SK: 6-8 is the age group that is your target audience, how important do you think is the role of parenting in what a child reads and in what other ways apart from reading can parents instill these values in children?

MC: I follow a researcher called Rebecca Bigler and one more person called Betsy Bevy Paluck. Rebecca Bigler works specifically with the field of gender and psychology. She basically found out that if you intervene in the age group of six to eight, you have quite a high chance of converting the way in which a child looks at the world through the medium of fiction.

There are other ways for adolescents, for them you to do more of workshops and exposure. These are all mediums, the goal being the same. But we wanted to work with the younger age group, because we actually read about it and hopefully if this works out well, maybe we will have a series for across age groups.

Also read: Meet Kanchan Chander: The Artist Who Forces Her Audience To Shed The Male Gaze

I really believe in spatial design, as in what are you keeping around yourself. Even if you do not have say the money to buy a book or you think you cannot spend time reading these books to children. I would say print out pictures of people who have broken stereotypes and just paste it across the wall. There is evidence that shows that it really kind of changes the way your child will think.

It is a very simple thing, for example, in one of our books, Annie and Arjun write down all the chores of the house and put them in box. Then you just pick a chit and whoever gets the chit, does the chore. So, the chore stops being gendered. Any person can participate in it, even working parents can participate in it, even children can participate in it and it is a very simple way of de-gendering a chore.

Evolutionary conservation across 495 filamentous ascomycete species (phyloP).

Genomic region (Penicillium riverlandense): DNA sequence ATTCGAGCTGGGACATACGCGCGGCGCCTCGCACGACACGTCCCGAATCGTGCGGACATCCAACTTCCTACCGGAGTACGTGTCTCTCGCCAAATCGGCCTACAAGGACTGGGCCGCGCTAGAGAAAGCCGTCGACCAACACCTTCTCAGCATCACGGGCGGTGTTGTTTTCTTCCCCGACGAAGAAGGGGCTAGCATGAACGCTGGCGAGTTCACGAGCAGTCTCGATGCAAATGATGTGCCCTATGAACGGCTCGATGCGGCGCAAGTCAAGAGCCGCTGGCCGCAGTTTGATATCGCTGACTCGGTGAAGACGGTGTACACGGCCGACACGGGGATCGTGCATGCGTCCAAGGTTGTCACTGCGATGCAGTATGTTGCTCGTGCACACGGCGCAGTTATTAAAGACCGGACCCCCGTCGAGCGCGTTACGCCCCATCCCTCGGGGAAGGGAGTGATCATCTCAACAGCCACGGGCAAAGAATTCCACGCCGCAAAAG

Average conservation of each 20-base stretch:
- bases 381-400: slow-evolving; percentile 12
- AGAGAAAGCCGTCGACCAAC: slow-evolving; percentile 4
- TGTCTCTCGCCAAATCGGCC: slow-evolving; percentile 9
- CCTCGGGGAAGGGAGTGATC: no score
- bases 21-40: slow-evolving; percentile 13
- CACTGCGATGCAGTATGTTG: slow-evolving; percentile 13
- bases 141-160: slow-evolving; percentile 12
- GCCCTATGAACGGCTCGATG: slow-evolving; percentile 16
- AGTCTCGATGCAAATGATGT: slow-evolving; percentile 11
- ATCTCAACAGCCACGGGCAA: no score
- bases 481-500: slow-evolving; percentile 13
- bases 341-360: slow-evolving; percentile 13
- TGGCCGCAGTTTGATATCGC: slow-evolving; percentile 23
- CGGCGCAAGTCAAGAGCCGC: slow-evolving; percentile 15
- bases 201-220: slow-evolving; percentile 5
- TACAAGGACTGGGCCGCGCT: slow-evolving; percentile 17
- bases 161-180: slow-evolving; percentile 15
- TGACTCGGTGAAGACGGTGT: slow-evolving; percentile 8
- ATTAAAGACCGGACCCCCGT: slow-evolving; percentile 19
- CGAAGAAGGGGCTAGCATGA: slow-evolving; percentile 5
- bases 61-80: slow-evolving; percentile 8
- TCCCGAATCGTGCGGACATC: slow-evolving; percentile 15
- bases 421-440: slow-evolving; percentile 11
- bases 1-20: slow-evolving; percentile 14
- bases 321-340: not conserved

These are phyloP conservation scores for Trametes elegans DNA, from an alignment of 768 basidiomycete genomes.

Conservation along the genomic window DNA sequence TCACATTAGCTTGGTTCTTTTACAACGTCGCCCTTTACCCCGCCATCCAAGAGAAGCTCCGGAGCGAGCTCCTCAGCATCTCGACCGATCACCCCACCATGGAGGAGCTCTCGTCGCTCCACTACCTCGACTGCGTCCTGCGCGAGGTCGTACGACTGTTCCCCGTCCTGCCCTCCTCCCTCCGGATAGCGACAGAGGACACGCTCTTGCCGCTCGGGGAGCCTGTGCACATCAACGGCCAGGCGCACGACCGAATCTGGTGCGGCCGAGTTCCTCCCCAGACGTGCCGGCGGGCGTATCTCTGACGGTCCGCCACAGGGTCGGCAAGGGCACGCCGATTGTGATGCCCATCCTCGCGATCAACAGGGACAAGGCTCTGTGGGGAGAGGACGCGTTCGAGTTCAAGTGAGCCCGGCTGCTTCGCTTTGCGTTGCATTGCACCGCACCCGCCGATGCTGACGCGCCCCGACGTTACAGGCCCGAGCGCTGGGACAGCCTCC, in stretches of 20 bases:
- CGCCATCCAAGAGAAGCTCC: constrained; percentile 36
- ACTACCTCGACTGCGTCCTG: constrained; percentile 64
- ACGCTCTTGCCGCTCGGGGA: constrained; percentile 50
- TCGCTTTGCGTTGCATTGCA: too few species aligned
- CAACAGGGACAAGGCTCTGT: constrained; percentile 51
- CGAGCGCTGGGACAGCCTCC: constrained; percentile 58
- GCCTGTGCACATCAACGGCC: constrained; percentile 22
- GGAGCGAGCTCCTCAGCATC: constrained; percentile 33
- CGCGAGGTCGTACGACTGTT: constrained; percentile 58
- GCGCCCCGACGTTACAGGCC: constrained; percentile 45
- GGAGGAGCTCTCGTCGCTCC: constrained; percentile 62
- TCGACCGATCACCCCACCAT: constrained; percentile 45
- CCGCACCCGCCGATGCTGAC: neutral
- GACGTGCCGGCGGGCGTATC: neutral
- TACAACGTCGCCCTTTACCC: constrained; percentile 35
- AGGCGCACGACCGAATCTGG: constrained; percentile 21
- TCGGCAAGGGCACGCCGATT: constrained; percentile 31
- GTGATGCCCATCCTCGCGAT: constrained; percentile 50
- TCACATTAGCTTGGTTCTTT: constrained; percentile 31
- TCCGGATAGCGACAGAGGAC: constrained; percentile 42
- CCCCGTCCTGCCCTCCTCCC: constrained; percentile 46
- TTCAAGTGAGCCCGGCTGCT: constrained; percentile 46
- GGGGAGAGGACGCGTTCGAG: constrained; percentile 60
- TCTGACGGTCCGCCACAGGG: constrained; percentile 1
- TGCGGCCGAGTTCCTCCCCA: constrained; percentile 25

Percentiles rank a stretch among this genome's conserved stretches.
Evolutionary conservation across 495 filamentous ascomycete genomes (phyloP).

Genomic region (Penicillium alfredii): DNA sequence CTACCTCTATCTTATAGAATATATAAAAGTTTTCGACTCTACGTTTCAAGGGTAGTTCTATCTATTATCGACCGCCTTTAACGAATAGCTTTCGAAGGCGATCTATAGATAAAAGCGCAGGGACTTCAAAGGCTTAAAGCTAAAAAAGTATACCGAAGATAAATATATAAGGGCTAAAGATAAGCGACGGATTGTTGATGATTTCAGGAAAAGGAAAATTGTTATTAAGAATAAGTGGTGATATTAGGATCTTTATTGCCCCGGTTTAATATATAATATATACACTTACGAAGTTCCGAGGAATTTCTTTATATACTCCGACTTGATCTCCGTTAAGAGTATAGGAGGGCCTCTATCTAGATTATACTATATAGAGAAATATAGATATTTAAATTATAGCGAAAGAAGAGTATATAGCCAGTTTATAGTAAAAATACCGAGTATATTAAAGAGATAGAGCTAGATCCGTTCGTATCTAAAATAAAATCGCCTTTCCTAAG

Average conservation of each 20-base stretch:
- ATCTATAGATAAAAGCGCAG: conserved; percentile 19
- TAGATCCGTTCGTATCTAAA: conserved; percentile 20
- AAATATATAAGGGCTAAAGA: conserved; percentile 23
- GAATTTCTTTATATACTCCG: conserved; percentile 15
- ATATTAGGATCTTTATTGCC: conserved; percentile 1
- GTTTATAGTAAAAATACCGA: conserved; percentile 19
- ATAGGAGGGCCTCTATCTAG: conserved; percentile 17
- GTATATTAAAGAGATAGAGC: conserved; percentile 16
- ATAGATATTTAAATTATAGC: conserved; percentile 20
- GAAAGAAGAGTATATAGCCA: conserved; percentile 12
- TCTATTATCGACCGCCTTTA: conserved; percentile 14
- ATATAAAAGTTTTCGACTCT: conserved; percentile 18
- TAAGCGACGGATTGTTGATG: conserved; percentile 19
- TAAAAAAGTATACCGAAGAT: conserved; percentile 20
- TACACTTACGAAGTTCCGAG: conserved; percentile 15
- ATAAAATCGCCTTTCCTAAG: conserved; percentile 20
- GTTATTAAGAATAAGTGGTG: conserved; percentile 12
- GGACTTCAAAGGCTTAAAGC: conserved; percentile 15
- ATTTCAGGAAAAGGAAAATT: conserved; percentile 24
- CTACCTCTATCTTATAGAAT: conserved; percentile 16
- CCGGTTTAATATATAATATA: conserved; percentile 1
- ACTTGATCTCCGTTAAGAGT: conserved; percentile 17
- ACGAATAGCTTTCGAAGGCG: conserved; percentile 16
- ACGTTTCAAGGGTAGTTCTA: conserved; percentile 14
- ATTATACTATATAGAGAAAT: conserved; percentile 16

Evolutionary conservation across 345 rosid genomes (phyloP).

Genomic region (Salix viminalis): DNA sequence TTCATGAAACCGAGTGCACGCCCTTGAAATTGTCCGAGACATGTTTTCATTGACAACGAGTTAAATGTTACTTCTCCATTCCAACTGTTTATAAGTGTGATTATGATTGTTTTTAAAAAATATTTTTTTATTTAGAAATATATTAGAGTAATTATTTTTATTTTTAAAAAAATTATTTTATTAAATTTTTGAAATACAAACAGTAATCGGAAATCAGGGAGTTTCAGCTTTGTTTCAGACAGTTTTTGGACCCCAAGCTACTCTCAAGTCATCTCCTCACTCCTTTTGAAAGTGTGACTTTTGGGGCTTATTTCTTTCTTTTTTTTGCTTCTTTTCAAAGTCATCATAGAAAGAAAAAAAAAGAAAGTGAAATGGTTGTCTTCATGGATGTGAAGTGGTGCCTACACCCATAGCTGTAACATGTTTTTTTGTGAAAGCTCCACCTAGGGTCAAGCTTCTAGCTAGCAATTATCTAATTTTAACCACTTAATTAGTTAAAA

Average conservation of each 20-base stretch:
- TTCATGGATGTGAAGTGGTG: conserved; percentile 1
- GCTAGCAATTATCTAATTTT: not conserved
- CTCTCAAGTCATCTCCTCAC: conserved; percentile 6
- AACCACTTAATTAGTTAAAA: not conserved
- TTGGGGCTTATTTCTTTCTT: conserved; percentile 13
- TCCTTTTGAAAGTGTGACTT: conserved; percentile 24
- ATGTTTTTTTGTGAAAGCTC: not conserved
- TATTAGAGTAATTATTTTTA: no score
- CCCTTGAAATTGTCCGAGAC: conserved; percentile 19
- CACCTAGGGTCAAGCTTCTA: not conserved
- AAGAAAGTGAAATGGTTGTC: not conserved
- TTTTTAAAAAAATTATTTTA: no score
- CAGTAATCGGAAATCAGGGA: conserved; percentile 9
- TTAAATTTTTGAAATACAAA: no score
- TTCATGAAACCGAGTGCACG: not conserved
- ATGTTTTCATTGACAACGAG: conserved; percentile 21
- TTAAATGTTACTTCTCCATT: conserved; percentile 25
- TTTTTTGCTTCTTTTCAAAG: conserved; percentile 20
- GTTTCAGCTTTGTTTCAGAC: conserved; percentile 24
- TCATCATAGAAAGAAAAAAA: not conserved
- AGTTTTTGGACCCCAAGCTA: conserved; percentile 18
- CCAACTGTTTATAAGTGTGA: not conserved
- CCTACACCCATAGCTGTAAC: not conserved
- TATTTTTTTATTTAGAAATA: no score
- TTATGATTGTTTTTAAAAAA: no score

The reason why the The Irrelevant Project exists is so that we can interrupt prejudice and let every child irrespective of their identity live up to their full potential.

Rebecca Bigler found out that babies and children use gender as a primary category as in the first thing you notice about a person is not that a person is wearing a nice dress, you will probably notice that, this person is a boy who is wearing a nice dress. The reason why this happens is that the environment uses gender as an organising principle like in school there is a boy’s bathroom and a girl’s bathroom, there is boy’s uniform which are pants and girl’s uniform which is a skirt.

Gender is actually used as the organiser of the environment and if you can remove that organising principle and use a different organising principle for example- all people wearing green will use this bathroom, or at home the parents say that everybody who woke up before 6 AM today has to do X chore or those staying up till 10 will do the Y chore, it stops being gendered. It stops being used as an organising principle.

I have read research about this and even on our Instagram page, we take these academic papers and convert them into info-graphics because what I have understood is that, people love dismissing your experiences and cannot say anything if you have data in front of you.

If you see my latest post about why sexual assault victims actually not report sexual assault, it was actually shown that there is a huge gulf between what people actually think they will do in a situation as opposed to what they actually do. So now people actually say “thank you! We can now shut people up” who say if she was raped, why did she not stand up for it.